Definition of Parallel Vectors in Vector Spaces

In summary, the formal definition of parallel for two vectors in any vector space is that the zero vector is parallel to all other vectors, and nonzero vectors are parallel if they are scalar multiples of each other. This definition holds true regardless of the dimension of the vectors or the type of vector space.
  • #1
39
0
I was discussing with a friend of mine whether the zero vector is parallel to all other vectors. We came to the conclusion that it probably is but we do not know the formal definition of parallel.

What is the formal definition of parallel? Wolfram says that two vectors are parallel iff their cross product is zero. This, however, is meaningless if the vectors are of dimension greater than 3.

While not the main point of the question, it would also be cool to know if there is some version of parallel for any vector space not just euclidean.

Note: Since there are probably multiple definitions, give the one you think is most standard.
 
Physics news on Phys.org
  • #2
Two vectors are parallel if they are scalar multiples of each other. So given two vectors ##\mathbf{a},\mathbf{b}##, we can say that ##\mathbf{a}## is parallel to ##\mathbf{b}## if there is a scalar ##c## such that ## \mathbf{a} = c \mathbf{b}##.

It is typical to require that ##c\neq 0##, but it's not strictly necessary. If we allow ##c=0## then we have the peculiar situation that the zero vector ##\mathbf{0}## is parallel to all other vectors, but no nonzero vector is parallel to ##\mathbf{0}##. This would probably be very confusing to people first learning about vectors, so it makes sense to just require that ##c\neq 0## to avoid it.
 
  • #3
This is what I had initially thought of as the definition but immediately threw it away because it was not commutative. I guess I should never assume such things.

Also I am still curious if anyone knows a definition that works in any vector space.
 
  • #4
Dmobb Jr. said:
This is what I had initially thought of as the definition but immediately threw it away because it was not commutative. I guess I should never assume such things.

Also I am still curious if anyone knows a definition that works in any vector space.

You can formulate a perfectly fine definitionin two parts:

1. The zero vector is parallel to all other vectors.

2. Nonzero vectors are parallel if they are scalar multiples of each other.

Any version of the definition from this or my earlier post works for any vector space.
 
  • #5


The most standard definition of parallel vectors in vector spaces is that they have the same direction or are multiples of each other. This means that if two vectors, A and B, are parallel, then A = kB for some scalar k. This definition applies to all vector spaces, not just Euclidean spaces. This is because the concept of direction and scalar multiplication applies to any vector space, not just those in Euclidean space.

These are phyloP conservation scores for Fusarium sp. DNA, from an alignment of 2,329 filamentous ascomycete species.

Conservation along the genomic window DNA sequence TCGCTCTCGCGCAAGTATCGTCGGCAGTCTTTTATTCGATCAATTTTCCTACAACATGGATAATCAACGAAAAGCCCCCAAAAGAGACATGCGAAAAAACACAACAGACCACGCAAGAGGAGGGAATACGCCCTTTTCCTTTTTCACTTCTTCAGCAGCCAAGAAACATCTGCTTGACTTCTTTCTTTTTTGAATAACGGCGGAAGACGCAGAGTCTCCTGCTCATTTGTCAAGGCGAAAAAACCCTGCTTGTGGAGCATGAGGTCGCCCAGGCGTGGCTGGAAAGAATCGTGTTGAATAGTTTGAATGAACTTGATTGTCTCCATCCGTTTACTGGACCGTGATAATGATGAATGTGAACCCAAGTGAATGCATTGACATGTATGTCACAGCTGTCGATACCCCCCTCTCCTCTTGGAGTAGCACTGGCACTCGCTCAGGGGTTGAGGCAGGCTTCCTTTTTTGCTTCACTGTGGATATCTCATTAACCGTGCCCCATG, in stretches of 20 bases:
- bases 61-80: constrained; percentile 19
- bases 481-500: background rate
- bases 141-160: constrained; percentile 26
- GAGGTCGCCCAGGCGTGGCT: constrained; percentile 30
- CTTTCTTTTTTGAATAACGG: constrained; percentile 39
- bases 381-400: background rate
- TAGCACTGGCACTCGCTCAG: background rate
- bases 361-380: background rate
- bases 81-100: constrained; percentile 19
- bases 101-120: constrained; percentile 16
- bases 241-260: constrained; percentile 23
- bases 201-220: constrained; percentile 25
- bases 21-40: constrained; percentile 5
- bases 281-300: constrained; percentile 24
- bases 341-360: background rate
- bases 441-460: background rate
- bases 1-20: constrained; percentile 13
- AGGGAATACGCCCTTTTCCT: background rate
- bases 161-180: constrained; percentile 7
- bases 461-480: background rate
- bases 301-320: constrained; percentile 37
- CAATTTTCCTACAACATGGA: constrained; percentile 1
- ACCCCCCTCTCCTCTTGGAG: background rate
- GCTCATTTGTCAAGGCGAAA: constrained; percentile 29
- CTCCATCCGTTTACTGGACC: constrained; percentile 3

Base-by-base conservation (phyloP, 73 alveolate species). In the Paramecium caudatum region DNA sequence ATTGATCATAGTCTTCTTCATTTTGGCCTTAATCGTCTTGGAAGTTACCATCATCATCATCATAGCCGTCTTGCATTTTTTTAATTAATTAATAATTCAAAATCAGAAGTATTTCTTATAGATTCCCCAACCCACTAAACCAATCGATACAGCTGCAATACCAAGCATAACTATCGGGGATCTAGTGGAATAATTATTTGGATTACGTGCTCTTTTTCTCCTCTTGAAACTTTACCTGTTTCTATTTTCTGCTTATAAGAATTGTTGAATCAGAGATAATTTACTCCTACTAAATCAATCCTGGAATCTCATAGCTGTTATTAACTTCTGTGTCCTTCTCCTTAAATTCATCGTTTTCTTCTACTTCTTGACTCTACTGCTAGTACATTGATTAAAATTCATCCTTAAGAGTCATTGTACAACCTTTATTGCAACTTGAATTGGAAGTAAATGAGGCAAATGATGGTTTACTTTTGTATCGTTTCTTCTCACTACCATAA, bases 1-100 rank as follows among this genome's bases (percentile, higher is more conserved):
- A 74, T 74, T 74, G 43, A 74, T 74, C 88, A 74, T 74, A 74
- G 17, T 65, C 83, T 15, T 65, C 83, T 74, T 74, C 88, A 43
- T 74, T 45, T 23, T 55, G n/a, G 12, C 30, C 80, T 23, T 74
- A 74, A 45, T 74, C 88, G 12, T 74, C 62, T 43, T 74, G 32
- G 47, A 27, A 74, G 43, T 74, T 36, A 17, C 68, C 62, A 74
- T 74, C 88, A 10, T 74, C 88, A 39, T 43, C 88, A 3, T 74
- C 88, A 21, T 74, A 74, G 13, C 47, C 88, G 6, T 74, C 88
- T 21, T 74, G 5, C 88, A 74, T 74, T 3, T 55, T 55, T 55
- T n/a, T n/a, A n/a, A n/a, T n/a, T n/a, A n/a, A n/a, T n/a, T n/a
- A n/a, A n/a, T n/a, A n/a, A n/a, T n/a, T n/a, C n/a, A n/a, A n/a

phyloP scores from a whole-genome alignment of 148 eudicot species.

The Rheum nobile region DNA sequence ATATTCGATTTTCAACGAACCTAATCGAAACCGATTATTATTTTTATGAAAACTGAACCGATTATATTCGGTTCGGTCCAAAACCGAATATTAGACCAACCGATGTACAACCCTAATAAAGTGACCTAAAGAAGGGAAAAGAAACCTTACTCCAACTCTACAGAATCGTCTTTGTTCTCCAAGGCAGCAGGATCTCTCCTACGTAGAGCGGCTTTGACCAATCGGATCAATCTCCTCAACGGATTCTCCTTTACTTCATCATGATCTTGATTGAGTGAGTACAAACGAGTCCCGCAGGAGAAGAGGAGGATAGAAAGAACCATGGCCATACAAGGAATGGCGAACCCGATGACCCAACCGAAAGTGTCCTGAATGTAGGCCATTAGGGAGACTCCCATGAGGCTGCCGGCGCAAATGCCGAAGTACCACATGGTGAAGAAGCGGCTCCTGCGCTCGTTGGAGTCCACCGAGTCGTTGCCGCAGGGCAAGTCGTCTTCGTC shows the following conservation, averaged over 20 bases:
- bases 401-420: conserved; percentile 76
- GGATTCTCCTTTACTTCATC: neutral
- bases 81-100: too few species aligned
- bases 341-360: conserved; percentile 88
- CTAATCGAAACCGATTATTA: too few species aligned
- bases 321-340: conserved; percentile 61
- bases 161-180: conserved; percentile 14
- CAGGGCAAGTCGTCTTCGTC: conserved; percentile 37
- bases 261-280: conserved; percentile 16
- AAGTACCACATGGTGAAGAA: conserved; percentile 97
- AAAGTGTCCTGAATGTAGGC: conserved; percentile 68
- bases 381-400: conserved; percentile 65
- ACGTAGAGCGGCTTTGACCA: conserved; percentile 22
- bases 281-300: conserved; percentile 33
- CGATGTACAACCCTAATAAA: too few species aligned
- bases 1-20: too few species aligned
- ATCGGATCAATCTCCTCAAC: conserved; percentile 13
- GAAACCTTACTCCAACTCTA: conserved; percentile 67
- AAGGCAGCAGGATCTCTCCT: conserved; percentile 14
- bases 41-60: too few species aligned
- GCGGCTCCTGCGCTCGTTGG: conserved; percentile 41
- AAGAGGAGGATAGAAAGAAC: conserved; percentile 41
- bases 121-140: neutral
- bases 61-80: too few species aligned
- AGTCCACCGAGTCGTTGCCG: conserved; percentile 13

The definition of parallel in terms of cross product only applies to three-dimensional vectors in Euclidean space. In higher dimensions or in non-Euclidean spaces, the cross product may not exist or may not be a meaningful concept.

It is important to note that the zero vector is parallel to all other vectors in a vector space. This is because any vector multiplied by zero is equal to the zero vector, making it a multiple of the zero vector. Therefore, the zero vector has the same direction as any other vector in the space.

In summary, the formal definition of parallel vectors in vector spaces is that they have the same direction or are multiples of each other. This definition applies to all vector spaces, and the concept of parallel can only be extended to higher dimensions or non-Euclidean spaces with this definition.
 

What is the definition of parallel vectors in vector spaces?

Parallel vectors in vector spaces are defined as two or more vectors that have the same or opposite direction, but may have different magnitudes. This means that if the vectors were to be placed end-to-end, they would lie on the same or parallel lines.

How can you determine if two vectors are parallel in a vector space?

To determine if two vectors are parallel in a vector space, you can use the scalar multiplication rule. If the scalar multiple of one vector is equal to the other vector, then they are parallel. This means that one vector is a multiple of the other, in other words, they have the same direction.

Can parallel vectors have different lengths?

Yes, parallel vectors can have different lengths as long as they have the same direction. The magnitude or length of a vector does not affect its direction, so two vectors can have different lengths and still be considered parallel.

Do parallel vectors have to be in the same vector space?

Yes, parallel vectors must be in the same vector space. Vector spaces have specific rules and properties that determine if two vectors are parallel, so it is necessary for the vectors to be in the same vector space for this definition to apply.

How are parallel vectors used in real life applications?

Parallel vectors have many real-life applications, such as in physics, engineering, and computer graphics. In physics, parallel vectors are used to represent the direction and magnitude of force, while in engineering, they are used in designing structures and calculating forces. In computer graphics, parallel vectors are used to create 3D images and animations.

Suggested for: Definition of Parallel Vectors in Vector Spaces

Replies
6
Views
1K
Replies
21
Views
500
Replies
7
Views
2K
Replies
11
Views
2K
Replies
1
Views
1K
Replies
12
Views
3K
Replies
11
Views
2K
Back
Top